WITH the holidays just around the corner, scammers could contact you pretending to be from the Canada Revenue Agency (CRA). Scammers are trying to trick individuals into making payments, and the CRA says it is doing everything it can to put a stop to this. That includes letting you know when and how it might contact you.
How to make sure the caller is a CRA employee and not a scammer
A legitimate CRA employee will identify themselves when they contact you. The employee will give you their name and a phone number. Make sure the caller is a CRA employee before you give any information over the phone. This will protect you from giving money or personal information to a scammer.
If you’re suspicious, this is how you can make sure the caller is from the CRA:
1. Tell the caller you would like to first verify their identity.
2. Request and make a note of their:
– phone number
– office location
3. End the call. Then check that the information provided during the call was legitimate by contacting the CRA. Please do this before you give any information to the caller.
Once you complete those three steps, you may call back the CRA employee to discuss the reason for their call.
Note that our individual tax, benefits and business enquiries lines offer an automated call back service. When wait times reach a certain threshold, you will be given the option of a callback, rather than waiting on hold. If you opt for a callback, we will give you a randomized four-digit confirmation number. This number will be repeated back to you by the call centre agent at the time of the callback. This is to provide you with assurance that the call is from a legitimate CRA employee.
When to be suspicious
Red flags that suggest a caller is a scammer include (but are not limited to):
1. The caller does not give you proof of working for the CRA. For example, their name and office location.
2. The caller pressures you to act now or uses aggressive language.
3. The caller asks you to pay with prepaid credit cards, gift cards, cryptocurrency or some other unusual form of payment.
4. The caller asks for information you would not enter on your return or that is not related to money you owe the CRA, for example, a credit card number.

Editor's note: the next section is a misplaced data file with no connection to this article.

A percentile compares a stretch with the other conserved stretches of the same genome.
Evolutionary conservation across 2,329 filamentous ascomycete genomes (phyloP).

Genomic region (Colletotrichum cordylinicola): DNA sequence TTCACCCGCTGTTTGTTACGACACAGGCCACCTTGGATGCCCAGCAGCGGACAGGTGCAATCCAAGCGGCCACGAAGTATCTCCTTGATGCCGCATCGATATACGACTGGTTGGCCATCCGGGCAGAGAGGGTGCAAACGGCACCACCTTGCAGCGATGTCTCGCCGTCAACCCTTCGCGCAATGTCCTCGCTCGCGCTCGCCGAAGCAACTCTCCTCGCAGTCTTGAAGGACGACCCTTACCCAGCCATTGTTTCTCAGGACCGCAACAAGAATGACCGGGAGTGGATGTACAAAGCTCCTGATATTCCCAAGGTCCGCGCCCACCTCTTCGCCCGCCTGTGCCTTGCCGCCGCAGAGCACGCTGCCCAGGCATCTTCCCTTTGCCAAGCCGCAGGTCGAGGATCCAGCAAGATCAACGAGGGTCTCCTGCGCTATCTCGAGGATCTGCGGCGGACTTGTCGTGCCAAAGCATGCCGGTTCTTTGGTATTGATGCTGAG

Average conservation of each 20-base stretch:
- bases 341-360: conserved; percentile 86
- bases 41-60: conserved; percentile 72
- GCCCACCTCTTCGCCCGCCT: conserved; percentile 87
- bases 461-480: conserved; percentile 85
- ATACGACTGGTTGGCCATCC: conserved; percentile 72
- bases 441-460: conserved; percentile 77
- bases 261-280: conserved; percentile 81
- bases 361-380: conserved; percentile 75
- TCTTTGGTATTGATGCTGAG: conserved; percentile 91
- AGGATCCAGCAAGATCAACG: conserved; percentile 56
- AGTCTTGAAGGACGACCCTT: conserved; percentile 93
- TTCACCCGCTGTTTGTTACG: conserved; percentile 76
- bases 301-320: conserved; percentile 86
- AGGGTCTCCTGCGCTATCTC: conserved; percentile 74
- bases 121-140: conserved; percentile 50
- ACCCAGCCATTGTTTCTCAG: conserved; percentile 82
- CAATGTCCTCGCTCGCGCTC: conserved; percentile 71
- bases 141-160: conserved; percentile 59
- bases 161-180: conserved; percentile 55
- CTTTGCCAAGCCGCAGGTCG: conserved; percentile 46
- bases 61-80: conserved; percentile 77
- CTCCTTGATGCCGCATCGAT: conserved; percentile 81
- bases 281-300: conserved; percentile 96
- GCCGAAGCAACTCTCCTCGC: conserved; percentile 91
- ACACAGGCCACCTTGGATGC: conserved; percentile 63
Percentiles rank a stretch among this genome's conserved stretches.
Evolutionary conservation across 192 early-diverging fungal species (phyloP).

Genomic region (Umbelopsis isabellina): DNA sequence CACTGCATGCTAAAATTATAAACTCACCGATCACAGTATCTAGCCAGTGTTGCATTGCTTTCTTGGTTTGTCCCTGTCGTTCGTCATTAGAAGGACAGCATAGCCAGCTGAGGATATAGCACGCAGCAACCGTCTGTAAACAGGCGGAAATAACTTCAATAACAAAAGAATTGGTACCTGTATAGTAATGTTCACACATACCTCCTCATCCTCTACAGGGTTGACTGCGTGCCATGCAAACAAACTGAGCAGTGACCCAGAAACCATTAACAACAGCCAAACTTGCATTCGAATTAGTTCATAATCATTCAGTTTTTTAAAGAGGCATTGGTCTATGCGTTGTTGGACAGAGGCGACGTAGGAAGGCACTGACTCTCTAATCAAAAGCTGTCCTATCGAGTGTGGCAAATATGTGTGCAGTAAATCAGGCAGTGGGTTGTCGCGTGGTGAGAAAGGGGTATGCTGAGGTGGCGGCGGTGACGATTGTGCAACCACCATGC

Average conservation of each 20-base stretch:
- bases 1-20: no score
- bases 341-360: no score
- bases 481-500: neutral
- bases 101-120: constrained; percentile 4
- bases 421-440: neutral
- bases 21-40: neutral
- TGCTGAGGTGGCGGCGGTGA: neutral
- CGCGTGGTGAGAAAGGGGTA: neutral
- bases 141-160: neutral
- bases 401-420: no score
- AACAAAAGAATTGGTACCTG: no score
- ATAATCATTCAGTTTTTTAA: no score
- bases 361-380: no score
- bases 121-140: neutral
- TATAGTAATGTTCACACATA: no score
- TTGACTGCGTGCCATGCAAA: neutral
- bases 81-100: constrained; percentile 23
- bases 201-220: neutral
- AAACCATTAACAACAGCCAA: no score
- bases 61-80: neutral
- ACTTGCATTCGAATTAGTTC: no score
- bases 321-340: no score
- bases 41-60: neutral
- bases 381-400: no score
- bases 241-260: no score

The caller recommends that you apply for benefits. You can apply for benefits directly on Government of Canada websites or by phone. Do not give information to callers offering to apply for benefits on your behalf!
For more tips and helpful information, visit CRA’s Be Scam Smart or Slam the scam pages.
CRA may review your return
One reason the CRA may contact you is if it is reviewing your income tax and benefit return. This could include reviewing your GST/HST, T4 or T5 information. You may receive a letter or a phone call telling you that the CRA is reviewing your return. If you’re registered for email notifications, the CRA will send you an email telling you that your letter is available in My Account. In most cases, the CRA’s review is a routine check. It’s important that you reply and send all of the information requested as soon as possible. This will help the CRA review your file quickly and easily.
It’s also important that you call the number in your letter in either of the following situations:
* You can’t get the documents we’re asking for
* You need more time to reply
By calling, the CRA can give you more time to respond if you need it. The CRA can also help you if you have any questions. If you don’t reply, it may disallow a claim of yours and you could have a balance owing.
If you own a small business or are self-employed, we may call you or send you a letter to offer free tax help through the CRA’s Liaison Officer service. This will be the first contact. The CRA will only use email if you provide your email address and consent to the CRA.
Want to report a potential scam?
You should report a scam if you suspect either of the following:
* you have been the victim of fraud
* a scammer has tricked you into giving personal or financial information
To report a scam, visit antifraudcentre.ca, follow the instructions on our Be Scam Smart page, or call 1-888-495-8501. If you think you may be the victim of fraud or you unknowingly provided personal or financial information, contact all of the following:
* local police service
* your financial institution
* credit reporting agencies
You should contact the CRA if you:
* think your CRA user ID or the password you use in personal dealings with the CRA has been compromised
* want to disable online access to your information on the CRA’s sign-in services
* want to re-activate online access to your information after it’s been disabled